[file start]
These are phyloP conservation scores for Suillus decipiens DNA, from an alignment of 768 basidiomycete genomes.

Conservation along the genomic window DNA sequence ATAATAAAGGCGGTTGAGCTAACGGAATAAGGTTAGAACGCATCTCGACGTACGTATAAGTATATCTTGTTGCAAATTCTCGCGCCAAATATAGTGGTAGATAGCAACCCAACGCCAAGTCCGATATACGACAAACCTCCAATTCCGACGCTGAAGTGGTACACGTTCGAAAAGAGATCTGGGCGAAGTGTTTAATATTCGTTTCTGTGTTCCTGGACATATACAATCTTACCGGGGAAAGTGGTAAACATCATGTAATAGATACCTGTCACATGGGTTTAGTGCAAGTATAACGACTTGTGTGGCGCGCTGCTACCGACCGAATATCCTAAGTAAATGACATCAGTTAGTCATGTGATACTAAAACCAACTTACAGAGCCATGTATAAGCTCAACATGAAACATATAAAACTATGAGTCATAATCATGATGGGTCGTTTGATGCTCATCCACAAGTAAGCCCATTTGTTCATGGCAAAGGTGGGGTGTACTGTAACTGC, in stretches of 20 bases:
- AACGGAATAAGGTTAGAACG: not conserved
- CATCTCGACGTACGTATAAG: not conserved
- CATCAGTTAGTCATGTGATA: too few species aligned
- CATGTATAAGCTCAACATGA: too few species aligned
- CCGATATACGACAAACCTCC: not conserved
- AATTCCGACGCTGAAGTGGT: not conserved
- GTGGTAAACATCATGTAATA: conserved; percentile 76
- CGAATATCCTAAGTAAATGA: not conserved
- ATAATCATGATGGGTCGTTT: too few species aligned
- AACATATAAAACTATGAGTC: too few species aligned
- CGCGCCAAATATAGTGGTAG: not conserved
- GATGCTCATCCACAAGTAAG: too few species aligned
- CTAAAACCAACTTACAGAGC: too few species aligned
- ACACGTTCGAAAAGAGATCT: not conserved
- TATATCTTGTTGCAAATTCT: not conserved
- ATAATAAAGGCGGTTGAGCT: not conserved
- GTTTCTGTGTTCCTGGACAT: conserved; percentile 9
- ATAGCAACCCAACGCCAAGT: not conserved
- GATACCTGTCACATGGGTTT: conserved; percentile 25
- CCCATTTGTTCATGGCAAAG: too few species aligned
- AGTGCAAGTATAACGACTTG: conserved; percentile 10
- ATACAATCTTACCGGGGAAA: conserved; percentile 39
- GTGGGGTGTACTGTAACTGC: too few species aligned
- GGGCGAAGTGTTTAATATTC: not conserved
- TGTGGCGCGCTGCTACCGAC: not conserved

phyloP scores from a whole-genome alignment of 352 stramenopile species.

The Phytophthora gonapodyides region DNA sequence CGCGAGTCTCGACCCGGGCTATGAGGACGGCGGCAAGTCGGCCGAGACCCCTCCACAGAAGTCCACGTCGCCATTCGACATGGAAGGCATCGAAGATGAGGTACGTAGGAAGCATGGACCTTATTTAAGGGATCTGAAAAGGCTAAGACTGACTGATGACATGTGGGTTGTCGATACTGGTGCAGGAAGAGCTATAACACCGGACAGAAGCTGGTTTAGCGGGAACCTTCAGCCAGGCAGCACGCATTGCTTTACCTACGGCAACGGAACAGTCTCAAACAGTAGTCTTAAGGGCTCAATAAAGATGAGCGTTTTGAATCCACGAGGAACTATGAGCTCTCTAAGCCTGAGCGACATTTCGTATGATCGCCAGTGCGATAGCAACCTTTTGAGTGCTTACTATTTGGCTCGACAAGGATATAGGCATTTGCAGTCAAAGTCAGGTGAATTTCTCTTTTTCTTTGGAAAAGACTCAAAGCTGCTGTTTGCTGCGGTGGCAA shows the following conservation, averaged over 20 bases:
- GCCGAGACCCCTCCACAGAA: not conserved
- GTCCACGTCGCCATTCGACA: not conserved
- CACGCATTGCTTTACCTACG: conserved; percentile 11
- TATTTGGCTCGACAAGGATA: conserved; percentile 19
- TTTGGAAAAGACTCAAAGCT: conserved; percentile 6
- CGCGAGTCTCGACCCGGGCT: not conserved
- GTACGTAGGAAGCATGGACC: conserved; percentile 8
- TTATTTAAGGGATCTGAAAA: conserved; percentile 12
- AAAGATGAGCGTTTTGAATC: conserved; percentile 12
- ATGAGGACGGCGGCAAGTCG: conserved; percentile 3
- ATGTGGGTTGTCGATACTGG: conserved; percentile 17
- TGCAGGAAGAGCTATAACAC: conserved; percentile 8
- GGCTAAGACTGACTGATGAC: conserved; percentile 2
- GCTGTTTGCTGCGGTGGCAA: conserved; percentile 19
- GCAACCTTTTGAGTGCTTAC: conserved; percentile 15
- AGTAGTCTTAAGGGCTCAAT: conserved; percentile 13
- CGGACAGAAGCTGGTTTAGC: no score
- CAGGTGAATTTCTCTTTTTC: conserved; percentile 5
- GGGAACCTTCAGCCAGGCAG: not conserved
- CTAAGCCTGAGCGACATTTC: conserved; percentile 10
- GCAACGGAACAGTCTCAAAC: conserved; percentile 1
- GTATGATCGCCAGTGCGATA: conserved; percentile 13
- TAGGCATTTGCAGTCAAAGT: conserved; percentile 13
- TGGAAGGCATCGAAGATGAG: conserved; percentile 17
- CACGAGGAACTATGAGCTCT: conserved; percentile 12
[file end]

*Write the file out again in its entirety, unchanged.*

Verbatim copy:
These are phyloP conservation scores for Suillus decipiens DNA, from an alignment of 768 basidiomycete genomes.

Conservation along the genomic window DNA sequence ATAATAAAGGCGGTTGAGCTAACGGAATAAGGTTAGAACGCATCTCGACGTACGTATAAGTATATCTTGTTGCAAATTCTCGCGCCAAATATAGTGGTAGATAGCAACCCAACGCCAAGTCCGATATACGACAAACCTCCAATTCCGACGCTGAAGTGGTACACGTTCGAAAAGAGATCTGGGCGAAGTGTTTAATATTCGTTTCTGTGTTCCTGGACATATACAATCTTACCGGGGAAAGTGGTAAACATCATGTAATAGATACCTGTCACATGGGTTTAGTGCAAGTATAACGACTTGTGTGGCGCGCTGCTACCGACCGAATATCCTAAGTAAATGACATCAGTTAGTCATGTGATACTAAAACCAACTTACAGAGCCATGTATAAGCTCAACATGAAACATATAAAACTATGAGTCATAATCATGATGGGTCGTTTGATGCTCATCCACAAGTAAGCCCATTTGTTCATGGCAAAGGTGGGGTGTACTGTAACTGC, in stretches of 20 bases:
- AACGGAATAAGGTTAGAACG: not conserved
- CATCTCGACGTACGTATAAG: not conserved
- CATCAGTTAGTCATGTGATA: too few species aligned
- CATGTATAAGCTCAACATGA: too few species aligned
- CCGATATACGACAAACCTCC: not conserved
- AATTCCGACGCTGAAGTGGT: not conserved
- GTGGTAAACATCATGTAATA: conserved; percentile 76
- CGAATATCCTAAGTAAATGA: not conserved
- ATAATCATGATGGGTCGTTT: too few species aligned
- AACATATAAAACTATGAGTC: too few species aligned
- CGCGCCAAATATAGTGGTAG: not conserved
- GATGCTCATCCACAAGTAAG: too few species aligned
- CTAAAACCAACTTACAGAGC: too few species aligned
- ACACGTTCGAAAAGAGATCT: not conserved
- TATATCTTGTTGCAAATTCT: not conserved
- ATAATAAAGGCGGTTGAGCT: not conserved
- GTTTCTGTGTTCCTGGACAT: conserved; percentile 9
- ATAGCAACCCAACGCCAAGT: not conserved
- GATACCTGTCACATGGGTTT: conserved; percentile 25
- CCCATTTGTTCATGGCAAAG: too few species aligned
- AGTGCAAGTATAACGACTTG: conserved; percentile 10
- ATACAATCTTACCGGGGAAA: conserved; percentile 39
- GTGGGGTGTACTGTAACTGC: too few species aligned
- GGGCGAAGTGTTTAATATTC: not conserved
- TGTGGCGCGCTGCTACCGAC: not conserved

phyloP scores from a whole-genome alignment of 352 stramenopile species.

The Phytophthora gonapodyides region DNA sequence CGCGAGTCTCGACCCGGGCTATGAGGACGGCGGCAAGTCGGCCGAGACCCCTCCACAGAAGTCCACGTCGCCATTCGACATGGAAGGCATCGAAGATGAGGTACGTAGGAAGCATGGACCTTATTTAAGGGATCTGAAAAGGCTAAGACTGACTGATGACATGTGGGTTGTCGATACTGGTGCAGGAAGAGCTATAACACCGGACAGAAGCTGGTTTAGCGGGAACCTTCAGCCAGGCAGCACGCATTGCTTTACCTACGGCAACGGAACAGTCTCAAACAGTAGTCTTAAGGGCTCAATAAAGATGAGCGTTTTGAATCCACGAGGAACTATGAGCTCTCTAAGCCTGAGCGACATTTCGTATGATCGCCAGTGCGATAGCAACCTTTTGAGTGCTTACTATTTGGCTCGACAAGGATATAGGCATTTGCAGTCAAAGTCAGGTGAATTTCTCTTTTTCTTTGGAAAAGACTCAAAGCTGCTGTTTGCTGCGGTGGCAA shows the following conservation, averaged over 20 bases:
- GCCGAGACCCCTCCACAGAA: not conserved
- GTCCACGTCGCCATTCGACA: not conserved
- CACGCATTGCTTTACCTACG: conserved; percentile 11
- TATTTGGCTCGACAAGGATA: conserved; percentile 19
- TTTGGAAAAGACTCAAAGCT: conserved; percentile 6
- CGCGAGTCTCGACCCGGGCT: not conserved
- GTACGTAGGAAGCATGGACC: conserved; percentile 8
- TTATTTAAGGGATCTGAAAA: conserved; percentile 12
- AAAGATGAGCGTTTTGAATC: conserved; percentile 12
- ATGAGGACGGCGGCAAGTCG: conserved; percentile 3
- ATGTGGGTTGTCGATACTGG: conserved; percentile 17
- TGCAGGAAGAGCTATAACAC: conserved; percentile 8
- GGCTAAGACTGACTGATGAC: conserved; percentile 2
- GCTGTTTGCTGCGGTGGCAA: conserved; percentile 19
- GCAACCTTTTGAGTGCTTAC: conserved; percentile 15
- AGTAGTCTTAAGGGCTCAAT: conserved; percentile 13
- CGGACAGAAGCTGGTTTAGC: no score
- CAGGTGAATTTCTCTTTTTC: conserved; percentile 5
- GGGAACCTTCAGCCAGGCAG: not conserved
- CTAAGCCTGAGCGACATTTC: conserved; percentile 10
- GCAACGGAACAGTCTCAAAC: conserved; percentile 1
- GTATGATCGCCAGTGCGATA: conserved; percentile 13
- TAGGCATTTGCAGTCAAAGT: conserved; percentile 13
- TGGAAGGCATCGAAGATGAG: conserved; percentile 17
- CACGAGGAACTATGAGCTCT: conserved; percentile 12